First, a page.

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Dennis Buscher and Jim Entrican: Southern Sacramento County natives working to preserve the history and legacy of the Lewis and Clark Expedition

By Catharine Li

As a fourth generation resident of Franklin, California, Dennis Buscher is a witness to the change and transformation evident in the area. But the virtue of time imparts another perspective—a historical one—for which Buscher is a dedicated custodian of. Just two miles from Franklin is Elk Grove, a city with a fascinating connection to the Lewis and Clark Expedition. Serving as a trustee for the Elk Grove Cosumnes-Cemetery District, Buscher helps oversee six historic cemeteries. Within Franklin Cemetery is the grave of Alexander Hamilton Willard: the next-to-last surviving member of the Lewis and Clark Expedition.

The gravesite of Alexander Hamilton Willard at Franklin Cemetery. Photo by Dennis Buscher.

A testament to Buscher’s extensive knowledge of the area’s history, he actively works to preserve the Willard story in addition to recording the genealogy of local families. Willard’s presence in California, while brief as Buscher explains, is still important to document. Born in 1778 in New Hampshire, Willard was a blacksmith for the Expedition, repairing metal items for the Mandan and Hidatsa tribes at Fort Mandan.

After the Corps’ return in 1807, Willard would serve as a government blacksmith in Missouri, later living in Wisconsin for 25 years. By 1852, Willard would move his wife and some of their 12 children to California. He died in 1865 at the age of 86. 

“Willard moved out here into Sacramento County when he was quite elderly, in his seventies,” Buscher said. “At that time, [Franklin] was called Georgetown. He settled out here and had land, possibly acquired through the scripts that were given to him because of his service with the federal government.” 

Before Georgetown was renamed to Franklin in 1885, a second Georgetown was also located in California. Working with the living descendants of the Willard family in the 1970s, Buscher explained the significance of this lesser-known fact. 

“The Willard family always [had] family reunions [but] they were never able to find where he was buried because they kept looking in Georgetown,” Buscher said. “It wasn’t until the 1970s that they realized that he was actually buried in a cemetery in Franklin.” 

As a founding member of the Elk Grove Historical Society (EGHS), Buscher’s commitment to the Elk Grove community spans decades. To share the story of Willard’s life and legacy, the EGHS hosts tours of Franklin Cemetery for groups interested in learning more about Willard and other pioneer figures.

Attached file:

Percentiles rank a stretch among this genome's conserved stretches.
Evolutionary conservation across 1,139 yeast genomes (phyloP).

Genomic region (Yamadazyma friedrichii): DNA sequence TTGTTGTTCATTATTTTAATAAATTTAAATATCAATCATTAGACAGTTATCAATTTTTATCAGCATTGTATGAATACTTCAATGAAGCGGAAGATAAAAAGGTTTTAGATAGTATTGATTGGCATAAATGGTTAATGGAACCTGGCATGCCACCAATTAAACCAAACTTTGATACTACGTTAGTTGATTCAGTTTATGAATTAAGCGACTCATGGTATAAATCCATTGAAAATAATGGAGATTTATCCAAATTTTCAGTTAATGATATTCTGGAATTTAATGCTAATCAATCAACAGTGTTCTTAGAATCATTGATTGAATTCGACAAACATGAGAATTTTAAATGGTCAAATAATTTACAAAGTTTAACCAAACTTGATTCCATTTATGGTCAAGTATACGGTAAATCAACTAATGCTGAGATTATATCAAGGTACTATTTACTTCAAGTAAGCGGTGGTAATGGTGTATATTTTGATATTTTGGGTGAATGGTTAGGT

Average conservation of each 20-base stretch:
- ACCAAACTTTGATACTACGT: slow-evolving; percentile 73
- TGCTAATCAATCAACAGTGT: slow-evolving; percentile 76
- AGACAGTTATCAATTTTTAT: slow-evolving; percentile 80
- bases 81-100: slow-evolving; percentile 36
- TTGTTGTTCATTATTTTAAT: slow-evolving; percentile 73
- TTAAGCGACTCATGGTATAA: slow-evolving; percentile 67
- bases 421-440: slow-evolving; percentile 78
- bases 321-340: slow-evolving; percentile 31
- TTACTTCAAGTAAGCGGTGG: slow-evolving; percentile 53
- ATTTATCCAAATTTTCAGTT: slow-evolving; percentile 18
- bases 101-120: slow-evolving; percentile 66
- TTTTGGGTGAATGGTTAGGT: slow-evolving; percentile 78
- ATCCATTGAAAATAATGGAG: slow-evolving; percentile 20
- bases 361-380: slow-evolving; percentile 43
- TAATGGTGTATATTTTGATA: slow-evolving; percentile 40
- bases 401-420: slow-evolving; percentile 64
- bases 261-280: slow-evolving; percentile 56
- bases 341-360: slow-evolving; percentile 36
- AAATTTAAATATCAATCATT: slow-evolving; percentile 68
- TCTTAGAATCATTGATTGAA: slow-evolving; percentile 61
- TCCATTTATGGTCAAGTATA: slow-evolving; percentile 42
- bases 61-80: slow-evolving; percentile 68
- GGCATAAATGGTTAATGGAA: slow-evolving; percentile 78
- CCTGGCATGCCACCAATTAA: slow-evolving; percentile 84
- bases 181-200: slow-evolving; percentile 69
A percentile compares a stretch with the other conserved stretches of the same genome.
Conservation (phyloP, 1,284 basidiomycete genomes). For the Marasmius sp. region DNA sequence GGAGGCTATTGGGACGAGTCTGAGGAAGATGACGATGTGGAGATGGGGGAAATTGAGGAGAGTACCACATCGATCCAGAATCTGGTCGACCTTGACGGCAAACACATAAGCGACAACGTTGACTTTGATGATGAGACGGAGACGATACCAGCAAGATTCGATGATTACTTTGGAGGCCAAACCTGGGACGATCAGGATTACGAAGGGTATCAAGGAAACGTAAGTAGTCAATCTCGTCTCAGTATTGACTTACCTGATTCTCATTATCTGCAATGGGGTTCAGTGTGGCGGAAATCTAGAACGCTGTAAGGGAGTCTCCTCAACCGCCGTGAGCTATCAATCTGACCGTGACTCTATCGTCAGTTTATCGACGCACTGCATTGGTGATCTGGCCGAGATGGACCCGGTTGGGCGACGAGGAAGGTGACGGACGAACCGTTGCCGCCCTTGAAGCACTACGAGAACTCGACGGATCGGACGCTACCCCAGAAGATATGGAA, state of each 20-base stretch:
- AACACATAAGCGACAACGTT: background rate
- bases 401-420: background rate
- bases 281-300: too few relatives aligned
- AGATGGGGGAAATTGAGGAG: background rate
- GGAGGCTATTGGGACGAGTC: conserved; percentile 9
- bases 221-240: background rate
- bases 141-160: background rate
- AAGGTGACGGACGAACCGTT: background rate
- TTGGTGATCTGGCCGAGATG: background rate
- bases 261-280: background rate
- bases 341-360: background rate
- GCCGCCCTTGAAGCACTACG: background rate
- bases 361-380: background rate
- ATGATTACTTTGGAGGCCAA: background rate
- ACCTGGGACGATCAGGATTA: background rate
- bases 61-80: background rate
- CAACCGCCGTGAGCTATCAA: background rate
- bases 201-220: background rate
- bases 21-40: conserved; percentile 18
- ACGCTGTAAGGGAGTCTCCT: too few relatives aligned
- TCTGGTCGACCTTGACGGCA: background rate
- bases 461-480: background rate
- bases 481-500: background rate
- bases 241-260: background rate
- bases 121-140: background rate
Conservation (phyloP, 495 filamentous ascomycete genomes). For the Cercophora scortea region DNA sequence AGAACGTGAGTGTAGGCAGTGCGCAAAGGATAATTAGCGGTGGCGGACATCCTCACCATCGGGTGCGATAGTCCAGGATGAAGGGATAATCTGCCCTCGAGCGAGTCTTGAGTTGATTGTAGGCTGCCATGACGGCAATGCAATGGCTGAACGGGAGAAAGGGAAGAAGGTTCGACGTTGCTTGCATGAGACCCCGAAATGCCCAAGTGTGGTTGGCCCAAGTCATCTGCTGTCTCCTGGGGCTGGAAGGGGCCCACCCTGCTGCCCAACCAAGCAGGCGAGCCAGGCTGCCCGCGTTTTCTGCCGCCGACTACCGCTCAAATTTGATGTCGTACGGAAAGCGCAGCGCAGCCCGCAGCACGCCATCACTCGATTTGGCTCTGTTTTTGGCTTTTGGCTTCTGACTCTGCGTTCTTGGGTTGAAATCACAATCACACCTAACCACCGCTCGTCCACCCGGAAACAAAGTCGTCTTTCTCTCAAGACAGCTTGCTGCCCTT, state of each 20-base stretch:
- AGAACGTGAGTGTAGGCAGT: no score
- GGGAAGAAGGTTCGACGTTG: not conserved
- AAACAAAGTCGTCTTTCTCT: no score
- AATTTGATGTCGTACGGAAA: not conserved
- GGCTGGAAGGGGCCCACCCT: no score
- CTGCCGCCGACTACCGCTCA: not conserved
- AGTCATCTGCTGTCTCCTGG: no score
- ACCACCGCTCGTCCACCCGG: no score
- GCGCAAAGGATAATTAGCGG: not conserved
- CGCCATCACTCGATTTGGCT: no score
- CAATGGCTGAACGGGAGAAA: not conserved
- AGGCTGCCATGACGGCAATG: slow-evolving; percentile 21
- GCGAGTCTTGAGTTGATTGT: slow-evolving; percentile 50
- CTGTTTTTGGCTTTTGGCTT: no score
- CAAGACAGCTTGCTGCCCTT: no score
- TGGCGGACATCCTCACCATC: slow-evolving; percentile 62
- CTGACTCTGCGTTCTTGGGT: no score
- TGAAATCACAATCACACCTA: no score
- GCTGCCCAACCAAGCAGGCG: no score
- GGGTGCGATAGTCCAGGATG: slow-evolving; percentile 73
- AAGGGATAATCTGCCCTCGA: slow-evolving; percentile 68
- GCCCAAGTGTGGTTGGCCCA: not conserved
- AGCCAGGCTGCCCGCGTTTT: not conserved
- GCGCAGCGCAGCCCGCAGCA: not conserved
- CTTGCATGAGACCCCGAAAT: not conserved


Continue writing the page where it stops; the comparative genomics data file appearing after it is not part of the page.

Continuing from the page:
In collaboration with the Lewis and Clark Trail Heritage Society, plaques are mounted near the gravesite to explain Willard’s life and legacy. Located next to the original marble headstone is a bronze plaque installed by the Daughters of the American Revolution from the mid-1950s. 

Also located in Elk Grove is a street and public park named after Willard. Efforts are currently underway to build additional markers for display at Willard Park. For Buscher, encouraging people to visit local historical sites is crucial to build awareness of the detailed legacy of settlers, leaders and communities of the past. 

“That’s our recorded history,” Buscher said. “With cemeteries you can go in and visit the sites and the headstones. To go out to the cemetery, it’s a living genealogical history out there with all of the pioneers of the area, and also gives a lot of information on the lifespan of people as well.”

Buscher is proud to be involved with the EGHS and Cemetery District, alongside other volunteers who are mostly elderly residents of the area.

Plaque at the grave of Hamilton Willard, installed by the Daughters of the American Revolution. Photo by Dennis Buscher. 

Through school outreach, he hopes the next generation of young people will take the lead to amplify this history. 

“We have a big problem having younger people involved in the history of an area,” Buscher said. “The younger people are so busy with what’s going on currently that they really don’t take time to look at the past to see what life was like.” 

Jim Entrican, also a member of the EGHS, was part of the initiative to install a monument for Willard’s grave in Franklin Cemetery. Like Buscher, Entrican remains tethered to the narratives, artifacts and markers that represent the rich heritage of the Franklin-Elk Grove area. 

“Preservation of history is our key model of what we do [at EGHS],” Entrican said. “Since I retired, I’ve just focused all my attention on history and conserving things.” 

The informative signage explaining the role of Alexander Hamilton Willard in the Lewis and Clark Expedition. Photo by Dennis Buscher.

A primary focus of this conservation effort is increasing exposure to further research and learning opportunities concerning the Lewis and Clark Expedition. Housed in the basement of the EGHS History Museum is the Tom Russell Research Library, which features an extensive Lewis and Clark Collection.

“We are collecting as much history as we can in our archives so that it is available for research,” Buscher said. “There’s about 270 books on the Lewis and Clark expedition, as well as a stack of periodicals.”

Ultimately, Buscher is guided by the lessons of history to inform and shape collective understanding of the present.

The EGHS and Cemetery District continue spearheading efforts to serve south Sacramento County residents and visitors alike. 

“It’s very satisfying to see and to be able to help preserve the history,” Buscher said. “There’s a lot of very negative things that need to be brought up so that we learn from the mistakes of the past. As well as recognizing the progress that has been made.”

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